Insider tip: Look out for the occasional Friday night St Nick’s market, here with street food vendors, musicians, and performers. The Over Here 'stall' sells t-shirts from local makers, such as Mild West Heroes.
Get on board a river cruise
Experience a sense of Bristol’s bustling maritime past with a trip around the Floating Harbour with Bristol Packet Boat Trips. They have four boats – Tower Belle and Narrowboat Redshank are the oldest and have most character – and the trip to go for is the City Docks Tour, which reveals the origins of the city and how it has changed from its old trading days. There are also (less frequent) trips to Bath and the Avon Gorge.
Insider tip: Take a summer trip up the River Avon on the boat for lunch at Beese’s Riverside Bar (Wyndham Cres; 0117 977 7412). Look out for swans nesting in spring in the manmade marshland opposite the SS Great Britain landing point.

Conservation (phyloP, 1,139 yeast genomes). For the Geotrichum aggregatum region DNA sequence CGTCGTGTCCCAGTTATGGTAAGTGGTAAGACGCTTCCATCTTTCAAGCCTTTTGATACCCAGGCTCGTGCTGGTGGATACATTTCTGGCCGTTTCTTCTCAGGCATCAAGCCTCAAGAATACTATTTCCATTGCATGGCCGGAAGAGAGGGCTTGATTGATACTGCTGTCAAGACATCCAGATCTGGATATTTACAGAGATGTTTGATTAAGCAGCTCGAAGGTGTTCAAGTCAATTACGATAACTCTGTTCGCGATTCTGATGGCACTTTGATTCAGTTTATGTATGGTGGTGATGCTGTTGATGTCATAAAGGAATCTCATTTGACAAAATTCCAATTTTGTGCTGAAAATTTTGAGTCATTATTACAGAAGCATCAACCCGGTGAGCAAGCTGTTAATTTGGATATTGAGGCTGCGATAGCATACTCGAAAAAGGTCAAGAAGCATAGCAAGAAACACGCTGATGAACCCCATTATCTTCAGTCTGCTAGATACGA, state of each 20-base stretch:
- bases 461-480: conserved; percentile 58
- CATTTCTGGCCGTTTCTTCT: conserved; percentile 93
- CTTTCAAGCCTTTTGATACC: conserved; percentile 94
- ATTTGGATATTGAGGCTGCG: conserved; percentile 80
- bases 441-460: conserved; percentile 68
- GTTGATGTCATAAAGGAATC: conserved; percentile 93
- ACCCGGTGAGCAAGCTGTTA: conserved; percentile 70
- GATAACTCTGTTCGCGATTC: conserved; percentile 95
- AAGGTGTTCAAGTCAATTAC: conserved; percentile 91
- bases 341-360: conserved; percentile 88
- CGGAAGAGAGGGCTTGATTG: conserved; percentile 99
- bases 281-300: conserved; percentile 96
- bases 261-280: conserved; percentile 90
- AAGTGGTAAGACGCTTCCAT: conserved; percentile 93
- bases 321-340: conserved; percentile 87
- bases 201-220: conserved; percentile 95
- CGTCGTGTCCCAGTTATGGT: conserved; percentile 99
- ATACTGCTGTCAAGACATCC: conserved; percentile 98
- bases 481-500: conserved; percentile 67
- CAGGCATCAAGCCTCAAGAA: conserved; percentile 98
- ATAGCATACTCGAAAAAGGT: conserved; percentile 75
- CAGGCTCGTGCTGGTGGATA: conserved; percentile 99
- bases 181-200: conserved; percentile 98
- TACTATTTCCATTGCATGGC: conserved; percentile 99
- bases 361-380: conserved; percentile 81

Contact: 0117 926 8157; bristolpacket.co.uk
Let your taste buds wander on a foodie tour of the city
Negotiate your way through Bristol’s terrific food scene by tagging along to a Bristol Food Tour. There are so many independent food shops, cafés and restaurants, it’s hard to know where to start. This foodie adventure, created in 2016 by two food- and Bristol-loving women – has three distinct tours (for small groups) that run every Saturday, covering Stokes Croft, East to West and South of the River. Great fun and informative: expect to sample Japanese dumplings, Creole burgers, local cheeses and artisan pizzas.
Insider tip: Alice and Jo, the founders, say the Grano Kitchen in the Old Market (visited on East to West) offers “exquisite Italian home cooking and the best focaccia”; also Zara's Chocolates (based in Southville and is a regular on the tours) has “hot choc bar second to none”; divine truffles, too.
Tour times: Sat, from 12pm; tours last around three hours
Enjoy the view from the top